In a previous How do I… blog entry, I showed how easy it is to create your own custom Flash Video player using Adobe Flash’s new video components and a few lines of ActionScript. The example I wrote featured a sample Flash video file (FLV) from a royalty-free stock video site. This time, I will show you how to convert your own MPEG, AVI, or QuickTime files into the FLV format.
Converting an MPEG, AVI, or QuickTime video is a simple process that involves using Adobe’s Flash Video Encoder, a separate program that installs on your hard drive in conjunction with the installation of Flash CS3 itself. If you already have Flash CS3 on your computer, you can open the Flash Video Encoder from the Start Menu.
If you don’t own a copy of Flash CS3, you can download a fully functioning 30-day trial from Adobe. If you don’t have multiple MPEG, AVI, or QuickTime files of your own to use in this exercise, you can download a couple of low-resolution stock QuickTime files from FreeStockFootage.com and save them to your hard drive.
Oddly, Flash CS3 does not provide a stand-alone FLV viewer for watching FLV files from your hard drive. But you can download a free FLV player if you need one.
Begin by opening the Flash Video Encoder if you haven’t already. You should see a screen resembling Figure A.
The Flash Video Encoder
Click on the Add… button in the upper-right corner. This will open a dialog box that you will use to locate one of the MPEG, AVI, or QuickTime files on your hard drive that you will be converting to FLV format.
After you have added a source video file, it will be listed at the top of the Encoder’s Queue, with a default setting of Medium Quality. (Figure B)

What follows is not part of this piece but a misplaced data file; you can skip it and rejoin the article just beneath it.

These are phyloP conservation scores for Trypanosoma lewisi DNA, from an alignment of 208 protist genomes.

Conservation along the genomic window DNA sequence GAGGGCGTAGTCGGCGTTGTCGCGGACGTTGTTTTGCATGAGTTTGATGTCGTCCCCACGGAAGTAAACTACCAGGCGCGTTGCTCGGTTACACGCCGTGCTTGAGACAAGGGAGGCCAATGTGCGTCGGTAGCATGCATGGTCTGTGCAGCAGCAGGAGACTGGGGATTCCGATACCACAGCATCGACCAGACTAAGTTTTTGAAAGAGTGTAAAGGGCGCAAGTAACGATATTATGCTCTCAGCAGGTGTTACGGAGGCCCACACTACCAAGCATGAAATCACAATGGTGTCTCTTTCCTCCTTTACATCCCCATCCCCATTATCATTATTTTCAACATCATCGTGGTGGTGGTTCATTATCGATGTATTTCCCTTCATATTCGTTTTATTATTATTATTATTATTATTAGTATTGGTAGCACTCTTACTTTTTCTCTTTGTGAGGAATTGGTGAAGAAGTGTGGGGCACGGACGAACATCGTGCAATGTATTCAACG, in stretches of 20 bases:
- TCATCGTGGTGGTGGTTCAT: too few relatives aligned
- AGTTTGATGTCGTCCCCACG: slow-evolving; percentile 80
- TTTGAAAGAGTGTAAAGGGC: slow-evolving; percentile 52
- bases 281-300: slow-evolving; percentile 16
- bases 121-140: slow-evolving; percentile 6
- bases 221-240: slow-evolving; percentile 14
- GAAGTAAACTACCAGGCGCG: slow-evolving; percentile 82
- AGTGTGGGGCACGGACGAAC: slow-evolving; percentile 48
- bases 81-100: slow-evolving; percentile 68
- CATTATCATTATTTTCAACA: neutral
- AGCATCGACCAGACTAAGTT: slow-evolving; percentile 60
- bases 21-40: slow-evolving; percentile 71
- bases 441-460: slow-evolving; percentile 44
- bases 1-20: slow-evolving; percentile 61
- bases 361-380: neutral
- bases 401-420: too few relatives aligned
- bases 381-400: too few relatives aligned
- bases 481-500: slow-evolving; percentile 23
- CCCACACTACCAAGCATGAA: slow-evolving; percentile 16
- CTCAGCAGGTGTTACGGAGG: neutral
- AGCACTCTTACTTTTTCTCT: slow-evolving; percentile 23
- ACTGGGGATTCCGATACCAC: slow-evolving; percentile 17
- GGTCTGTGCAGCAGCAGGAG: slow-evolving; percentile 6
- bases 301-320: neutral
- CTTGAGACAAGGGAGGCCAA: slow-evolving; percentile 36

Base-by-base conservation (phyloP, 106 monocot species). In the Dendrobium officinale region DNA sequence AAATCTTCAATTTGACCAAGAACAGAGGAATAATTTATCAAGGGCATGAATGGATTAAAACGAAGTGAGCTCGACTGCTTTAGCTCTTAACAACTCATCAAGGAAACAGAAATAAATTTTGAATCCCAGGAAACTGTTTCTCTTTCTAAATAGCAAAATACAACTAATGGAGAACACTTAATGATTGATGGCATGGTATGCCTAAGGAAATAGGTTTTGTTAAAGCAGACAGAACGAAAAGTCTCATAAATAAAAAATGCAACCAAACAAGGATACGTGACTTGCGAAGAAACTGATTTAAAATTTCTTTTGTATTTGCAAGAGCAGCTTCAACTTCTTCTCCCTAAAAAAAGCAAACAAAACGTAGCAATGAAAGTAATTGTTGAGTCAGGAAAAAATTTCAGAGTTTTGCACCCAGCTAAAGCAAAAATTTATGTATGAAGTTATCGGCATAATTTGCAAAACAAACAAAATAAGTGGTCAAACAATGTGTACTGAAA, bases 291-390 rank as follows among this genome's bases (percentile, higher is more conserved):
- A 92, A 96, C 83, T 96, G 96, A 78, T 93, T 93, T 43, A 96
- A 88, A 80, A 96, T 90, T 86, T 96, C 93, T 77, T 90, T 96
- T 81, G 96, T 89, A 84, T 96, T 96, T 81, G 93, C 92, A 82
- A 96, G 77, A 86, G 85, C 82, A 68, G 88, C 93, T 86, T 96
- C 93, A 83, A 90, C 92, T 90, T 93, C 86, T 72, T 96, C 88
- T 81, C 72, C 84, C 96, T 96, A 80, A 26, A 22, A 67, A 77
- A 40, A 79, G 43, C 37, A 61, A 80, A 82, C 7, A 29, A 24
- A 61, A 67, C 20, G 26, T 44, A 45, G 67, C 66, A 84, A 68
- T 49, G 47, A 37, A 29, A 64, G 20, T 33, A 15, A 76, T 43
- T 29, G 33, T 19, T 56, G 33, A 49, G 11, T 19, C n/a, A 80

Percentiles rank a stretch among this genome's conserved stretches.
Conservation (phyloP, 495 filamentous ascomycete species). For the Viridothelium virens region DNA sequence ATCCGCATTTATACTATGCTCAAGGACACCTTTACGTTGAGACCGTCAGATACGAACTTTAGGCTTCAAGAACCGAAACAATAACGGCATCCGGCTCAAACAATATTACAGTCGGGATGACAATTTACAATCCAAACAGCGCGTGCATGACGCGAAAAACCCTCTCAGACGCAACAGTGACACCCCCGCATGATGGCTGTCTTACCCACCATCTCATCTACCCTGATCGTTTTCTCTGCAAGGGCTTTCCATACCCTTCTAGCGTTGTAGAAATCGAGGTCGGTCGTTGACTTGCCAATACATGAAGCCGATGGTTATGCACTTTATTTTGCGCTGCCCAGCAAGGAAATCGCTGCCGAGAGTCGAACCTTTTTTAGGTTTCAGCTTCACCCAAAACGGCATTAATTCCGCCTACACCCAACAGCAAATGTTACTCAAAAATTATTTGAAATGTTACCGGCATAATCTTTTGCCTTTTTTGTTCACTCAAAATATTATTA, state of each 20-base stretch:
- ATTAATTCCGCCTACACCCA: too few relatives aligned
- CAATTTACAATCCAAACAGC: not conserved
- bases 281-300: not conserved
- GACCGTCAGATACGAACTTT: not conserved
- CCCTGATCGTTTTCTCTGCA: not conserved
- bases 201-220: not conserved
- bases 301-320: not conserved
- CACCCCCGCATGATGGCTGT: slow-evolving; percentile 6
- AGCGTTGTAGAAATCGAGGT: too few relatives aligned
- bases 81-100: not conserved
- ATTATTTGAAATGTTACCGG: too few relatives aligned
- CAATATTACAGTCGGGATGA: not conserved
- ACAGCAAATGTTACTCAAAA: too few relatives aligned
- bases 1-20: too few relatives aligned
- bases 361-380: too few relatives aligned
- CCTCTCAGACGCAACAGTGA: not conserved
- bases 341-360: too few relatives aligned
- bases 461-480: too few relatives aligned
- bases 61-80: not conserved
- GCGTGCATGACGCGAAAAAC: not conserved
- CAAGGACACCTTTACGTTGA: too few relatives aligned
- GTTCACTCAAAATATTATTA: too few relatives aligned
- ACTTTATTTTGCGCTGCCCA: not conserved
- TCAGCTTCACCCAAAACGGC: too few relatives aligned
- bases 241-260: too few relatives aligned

The first source video added to the Queue
The Flash Video Encoder is set up for batch processing of videos, so if you had a large number of videos you wanted to convert to FLV format, you would simply add them to the Queue by clicking the Add… button and listing an unlimited number of source videos so that the Encoder could process them all automatically in the order you listed them.
Let’s add a second video to the Queue now. Click the Add… button again and locate another source video you wish to convert to FLV format. When you are finished, the Queue should resemble Figure C.
The second source video added to the Queue
Many people convert their source videos to FLV format for posting on video-sharing sites such as YouTube. However, most of these sites will automatically downgrade the quality of the video to help conserve their bandwidth. If you want to ensure a high-quality FLV file makes it online intact through one of these video-sharing services, you will need to change the default Quality Settings before you convert your source video.
For the sake of comparison, let’s just change the settings for the second video in the Queue. Select the second video in the Queue window and then click on the Settings button on the right side. A dialog box will appear that shows the first frame of the video with several settings tabs underneath. Click on the Encoding Profiles tab and from the drop-down list, choose the option named Flash 8 — High Quality 700 kbps. (Figure D)
Setting the second Source video to a High Quality setting
Next, click on the Video tab and from the “Quality” pull-down menu on the right, select the option labeled “High” (Figure E). These settings should work fine. Click the “OK” button to close the Settings dialog box.
Adjusting the video quality of the second source video
Now you’re ready to process the Queue and convert your source videos to FLV format. Click the Start Queue button on the right and let the Encoder get to work. As the Encoder converts the videos, you will see a preview play in the bottom-right of the screen. (Figure F)
Processing the Queue
When the conversion is complete, the videos in the Queue will be marked with a green check mark (Figure G), and the FLV version of your source videos will be in the same directory as their source videos.
Both source videos have been converted to FLV format
Now, open the stand-alone FLV player you downloaded earlier and preview your new FLV movie. (Figure H) These FLV files can be used in the creation of your Flash content, or they can be uploaded to any video-sharing site that accepts videos in FLV format.
Viewing the new FLV files through the stand-alone FLV player
John Lee is a consultant specializing in design and illustration and a freelance technical writer. You can visit his Web site at johnleestudio.com.